For the above to be valid inference, it has to be the case that if, say, the $x_i$'s available have in reality been drawn from a Standard Normal distribution, then if we plug the specific series of $x_i$'s into the Cauchy sample likelihood, we will obtain a smaller numerical value than if we plug them into the Standard Normal sample likelihood. Will it? And, moreover will we obtain the correct result always or as a probabilistic event possibly seeing its probability increasing as the sample size increases?

Let's simulate to obtain some evidence. I created i.i.d. samples of sizes $n =50,100,500,1000$ drawn from a standard normal distribution. For each sample size, I generated $10,000$ such samples. For each sample I calculated the two values of the log-likelihood, and then I obtained the empirical percentage of times the value of the Standard Normal log-likelihood was greater than the value of the Cauchy log-likelihood, i.e. the percentages of times the procedure described above gave me the correct answer. This percentage approximates the probability of obtaining a correct answer. Denote this event as

$$B = \{\text{sample is normal and the value of the standard Normal log-likelihood} $$

$$\text{was greater than the value of the standard Cauchy log-likelihood}\}$$

I obtained

\begin{array}{| r | r | r | r|} \hline \text{n} & \;\;\text{% of A } \\ \hline \hline 50 & 100.00 \\ \hline 100 & 100.00 \\ \hline 500 & 100.00 \\ \hline 1000 & 100.00 \\ \hline \end{array}

One obtains the analogous result if one tries the corresponding procedure using Cauchy samples (to be honest, here I got $2$ false results out of $10,000$ when the sample sizes was $n=50$).

Any ideas as to why we get results with such certainty?

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    $\begingroup$ Cauchy and Normal distributions are so far apart that it takes only a few iid samples to tell the difference. Indeed, almost any Cauchy sample of size $n\ge 50$ is so likely to have a really extreme value that its presence makes the Normal astronomically unlikely (because the Normal tails decay so rapidly). BTW, I would have to say that very definitely yes your formulas look like functions of $\theta$: all its possible values are explicitly written on the right hand sides! $\endgroup$ – whuber Apr 6 '15 at 22:14
  • $\begingroup$ Now I think the mle is 0 $\endgroup$ – Deep North Apr 9 '15 at 12:54
  • $\begingroup$ @DeepNorth Why don't you actually perform the maximization of the likelihood as you understand it, to see whether you do obtain that the MLE is zero? It would help if you included in your question the detailed maximzation procedure that you will implement. $\endgroup$ – Alecos Papadopoulos Apr 9 '15 at 13:05
  • $\begingroup$ I think if plug 0 into the likely hood fuction, it will achieve the maximum value either it is standard normal or stadard cauchy. The problem is whether we can treat 0 as an function of data. $\endgroup$ – Deep North Apr 9 '15 at 13:37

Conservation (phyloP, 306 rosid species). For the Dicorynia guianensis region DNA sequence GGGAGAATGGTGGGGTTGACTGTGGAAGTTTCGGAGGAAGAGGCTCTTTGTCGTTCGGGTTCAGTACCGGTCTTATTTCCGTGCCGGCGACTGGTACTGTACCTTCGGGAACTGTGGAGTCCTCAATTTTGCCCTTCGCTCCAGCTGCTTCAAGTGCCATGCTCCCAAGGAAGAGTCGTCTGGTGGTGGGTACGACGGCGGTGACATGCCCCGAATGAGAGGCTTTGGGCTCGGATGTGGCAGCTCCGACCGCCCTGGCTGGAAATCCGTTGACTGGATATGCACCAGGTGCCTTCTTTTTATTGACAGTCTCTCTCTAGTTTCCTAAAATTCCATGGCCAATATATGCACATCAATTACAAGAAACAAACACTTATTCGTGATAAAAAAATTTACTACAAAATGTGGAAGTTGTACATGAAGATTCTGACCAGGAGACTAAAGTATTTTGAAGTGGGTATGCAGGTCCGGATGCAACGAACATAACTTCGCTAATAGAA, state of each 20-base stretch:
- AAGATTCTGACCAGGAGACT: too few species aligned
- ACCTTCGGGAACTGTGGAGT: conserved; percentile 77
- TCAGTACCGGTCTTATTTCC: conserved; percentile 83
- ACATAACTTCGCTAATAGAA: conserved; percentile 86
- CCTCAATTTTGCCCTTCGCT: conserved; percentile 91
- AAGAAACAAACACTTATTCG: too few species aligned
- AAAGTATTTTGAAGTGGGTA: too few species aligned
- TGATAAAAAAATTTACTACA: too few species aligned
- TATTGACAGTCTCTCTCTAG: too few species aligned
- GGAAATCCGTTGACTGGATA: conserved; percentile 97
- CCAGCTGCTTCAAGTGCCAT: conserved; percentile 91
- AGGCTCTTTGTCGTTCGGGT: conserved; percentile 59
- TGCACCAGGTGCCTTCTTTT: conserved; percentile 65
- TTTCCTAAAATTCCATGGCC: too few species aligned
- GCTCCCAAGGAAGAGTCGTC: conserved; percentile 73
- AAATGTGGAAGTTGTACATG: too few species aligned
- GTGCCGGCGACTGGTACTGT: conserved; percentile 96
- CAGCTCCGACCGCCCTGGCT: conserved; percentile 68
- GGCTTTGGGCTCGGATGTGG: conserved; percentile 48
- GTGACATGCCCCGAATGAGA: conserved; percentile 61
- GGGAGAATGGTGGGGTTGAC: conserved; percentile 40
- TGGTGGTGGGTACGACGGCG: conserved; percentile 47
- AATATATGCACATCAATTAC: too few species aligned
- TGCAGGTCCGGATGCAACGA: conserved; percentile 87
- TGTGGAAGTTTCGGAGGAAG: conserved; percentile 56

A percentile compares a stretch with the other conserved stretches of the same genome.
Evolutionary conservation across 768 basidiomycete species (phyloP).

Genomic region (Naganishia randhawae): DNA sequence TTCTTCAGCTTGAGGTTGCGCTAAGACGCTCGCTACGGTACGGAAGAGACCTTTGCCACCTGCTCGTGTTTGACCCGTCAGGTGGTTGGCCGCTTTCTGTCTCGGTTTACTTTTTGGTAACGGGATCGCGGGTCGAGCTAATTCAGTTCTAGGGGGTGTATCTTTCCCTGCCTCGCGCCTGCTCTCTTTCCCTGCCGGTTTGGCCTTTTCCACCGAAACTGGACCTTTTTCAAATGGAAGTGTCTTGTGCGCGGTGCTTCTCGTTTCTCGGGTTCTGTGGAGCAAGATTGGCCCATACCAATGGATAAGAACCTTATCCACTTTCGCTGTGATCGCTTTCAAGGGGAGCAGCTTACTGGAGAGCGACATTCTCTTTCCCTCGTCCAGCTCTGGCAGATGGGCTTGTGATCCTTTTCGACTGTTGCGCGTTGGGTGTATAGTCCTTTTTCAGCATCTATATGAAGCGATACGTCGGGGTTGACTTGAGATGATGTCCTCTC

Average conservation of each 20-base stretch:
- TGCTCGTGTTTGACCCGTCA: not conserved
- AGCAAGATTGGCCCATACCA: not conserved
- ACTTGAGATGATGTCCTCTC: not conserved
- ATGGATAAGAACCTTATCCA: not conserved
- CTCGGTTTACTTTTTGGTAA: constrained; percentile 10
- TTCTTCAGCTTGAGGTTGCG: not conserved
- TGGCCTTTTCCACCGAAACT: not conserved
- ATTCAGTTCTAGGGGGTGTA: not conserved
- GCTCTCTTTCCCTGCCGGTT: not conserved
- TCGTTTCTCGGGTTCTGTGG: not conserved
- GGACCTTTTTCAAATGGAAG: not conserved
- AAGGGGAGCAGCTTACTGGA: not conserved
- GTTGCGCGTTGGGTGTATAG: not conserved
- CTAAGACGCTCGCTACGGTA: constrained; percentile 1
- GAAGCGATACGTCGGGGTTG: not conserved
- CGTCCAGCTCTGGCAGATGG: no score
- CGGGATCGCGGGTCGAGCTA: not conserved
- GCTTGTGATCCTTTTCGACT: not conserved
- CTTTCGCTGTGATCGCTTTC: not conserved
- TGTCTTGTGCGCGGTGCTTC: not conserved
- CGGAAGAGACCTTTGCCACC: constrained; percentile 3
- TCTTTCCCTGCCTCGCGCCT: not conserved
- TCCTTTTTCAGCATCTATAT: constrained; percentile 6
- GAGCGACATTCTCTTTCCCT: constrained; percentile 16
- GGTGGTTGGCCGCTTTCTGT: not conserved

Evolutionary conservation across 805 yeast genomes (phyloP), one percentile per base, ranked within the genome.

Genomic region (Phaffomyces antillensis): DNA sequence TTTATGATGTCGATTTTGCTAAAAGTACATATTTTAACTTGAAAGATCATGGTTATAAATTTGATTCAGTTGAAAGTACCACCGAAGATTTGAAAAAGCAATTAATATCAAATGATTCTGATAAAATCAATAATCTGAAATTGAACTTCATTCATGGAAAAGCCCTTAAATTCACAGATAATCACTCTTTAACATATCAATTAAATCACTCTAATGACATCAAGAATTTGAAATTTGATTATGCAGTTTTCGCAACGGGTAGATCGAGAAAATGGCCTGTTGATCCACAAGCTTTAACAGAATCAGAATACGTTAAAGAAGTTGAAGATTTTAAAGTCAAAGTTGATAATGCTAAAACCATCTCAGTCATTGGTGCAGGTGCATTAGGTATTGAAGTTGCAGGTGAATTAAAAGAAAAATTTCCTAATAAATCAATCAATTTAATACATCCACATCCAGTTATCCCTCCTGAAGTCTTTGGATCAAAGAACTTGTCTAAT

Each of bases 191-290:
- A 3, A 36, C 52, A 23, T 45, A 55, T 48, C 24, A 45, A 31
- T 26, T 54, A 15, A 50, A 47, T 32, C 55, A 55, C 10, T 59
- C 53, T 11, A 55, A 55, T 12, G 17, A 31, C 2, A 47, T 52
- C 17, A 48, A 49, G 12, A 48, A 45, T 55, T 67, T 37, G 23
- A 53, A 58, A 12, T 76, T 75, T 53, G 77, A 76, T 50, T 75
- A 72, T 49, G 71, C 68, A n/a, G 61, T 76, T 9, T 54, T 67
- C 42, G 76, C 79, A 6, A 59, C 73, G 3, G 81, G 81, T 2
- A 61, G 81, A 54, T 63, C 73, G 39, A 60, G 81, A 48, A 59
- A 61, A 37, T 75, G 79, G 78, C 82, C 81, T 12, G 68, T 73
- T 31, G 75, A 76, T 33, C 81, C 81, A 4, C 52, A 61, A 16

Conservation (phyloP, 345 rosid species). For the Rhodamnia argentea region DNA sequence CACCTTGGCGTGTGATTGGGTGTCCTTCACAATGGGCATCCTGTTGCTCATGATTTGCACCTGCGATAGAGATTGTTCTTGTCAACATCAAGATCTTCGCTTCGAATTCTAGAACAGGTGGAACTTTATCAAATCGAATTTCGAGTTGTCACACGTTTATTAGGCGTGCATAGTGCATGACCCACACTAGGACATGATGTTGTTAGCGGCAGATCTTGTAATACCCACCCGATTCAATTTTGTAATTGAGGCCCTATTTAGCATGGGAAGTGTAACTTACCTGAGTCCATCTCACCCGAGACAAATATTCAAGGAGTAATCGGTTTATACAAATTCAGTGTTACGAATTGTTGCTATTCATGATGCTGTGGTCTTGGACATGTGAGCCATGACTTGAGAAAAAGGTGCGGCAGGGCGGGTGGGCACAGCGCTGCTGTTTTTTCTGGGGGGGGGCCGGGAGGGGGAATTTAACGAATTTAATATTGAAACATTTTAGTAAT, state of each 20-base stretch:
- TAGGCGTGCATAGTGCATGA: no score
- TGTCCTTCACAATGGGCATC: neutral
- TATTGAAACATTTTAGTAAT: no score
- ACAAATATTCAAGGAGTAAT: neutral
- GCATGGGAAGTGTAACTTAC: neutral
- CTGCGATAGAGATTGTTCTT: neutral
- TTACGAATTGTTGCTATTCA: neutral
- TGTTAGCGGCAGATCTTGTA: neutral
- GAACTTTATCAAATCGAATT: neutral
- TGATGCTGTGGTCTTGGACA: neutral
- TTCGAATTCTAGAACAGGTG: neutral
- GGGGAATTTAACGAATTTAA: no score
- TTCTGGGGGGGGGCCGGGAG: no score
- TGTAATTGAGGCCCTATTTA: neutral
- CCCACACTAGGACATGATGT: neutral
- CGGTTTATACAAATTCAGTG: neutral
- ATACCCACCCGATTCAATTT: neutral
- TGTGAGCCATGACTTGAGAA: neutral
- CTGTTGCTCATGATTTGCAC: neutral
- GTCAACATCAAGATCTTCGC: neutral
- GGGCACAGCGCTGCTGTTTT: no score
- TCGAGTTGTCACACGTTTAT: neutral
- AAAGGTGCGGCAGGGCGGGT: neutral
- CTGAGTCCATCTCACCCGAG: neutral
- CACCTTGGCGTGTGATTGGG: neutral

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    $\begingroup$ Stating that "the MLE is $0$" is like responding to the question "which would you prefer, apples or cherries?" with the answer "oranges." Since there are only two possible values of $\theta$ in this problem, the MLE had better be one of them! $\endgroup$ – whuber Apr 9 '15 at 14:15
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Hi, Alecos Papadopoulos, thank you very much. I did some simulations, the results showed that the log likelihood function of standard normal is always bigger than log likelihood function of Cauchy. then I think I should choose $\theta=1$ as the mle of the "piece wise" function. The following is the r fuction I wrote to perform the simutions.

sim_mle<-function(nsim){
a<-c()
b<-c()
d<-c()
e<-c()
f<-c()
g<-c()

count<-0
count2<-0

for(i in 1:nsim){
x<-rnorm(10*i,0,1)
n<-length(x)
a[i]<-n*log(sqrt(2*pi))-(1/2)*sum(x^2)
b[i]<--n*log(pi)-sum(log(1+x^2))
d[i]<-a[i]-b[i]
if(d[i]>=0){count=count+1}
p1<-count/nsim

y<-rcauchy(100*i,0,1)
m<-length(y)
e[i]<-m*log(sqrt(2*pi))-(1/2)*sum(y^2)
f[i]<--m*log(pi)-sum(log(1+y^2))
g[i]<-e[i]-f[i]
if(g[i]>=0){count2=count2+1}
p2<-count2/nsim;

}

return(list(norm_big=p1,norm_less=p2))
}
sim_mle(100)
sim_mle(1000)
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    $\begingroup$ As I final remark, I have the impression that your initial confusion came from the fact that you were attempting to maximize the likelihood with respect to the $x$'s. But to obtain the MLE one should maximize the likelihood with respect to the parameter (i.e. treating the parameter as the argument of the function), while the $x$'s are treated as known parameters (fixed numbers). $\endgroup$ – Alecos Papadopoulos Apr 11 '15 at 18:32
  • $\begingroup$ Yes, lack of $\theta$ in the function form make me confused. $\endgroup$ – Deep North Apr 11 '15 at 23:27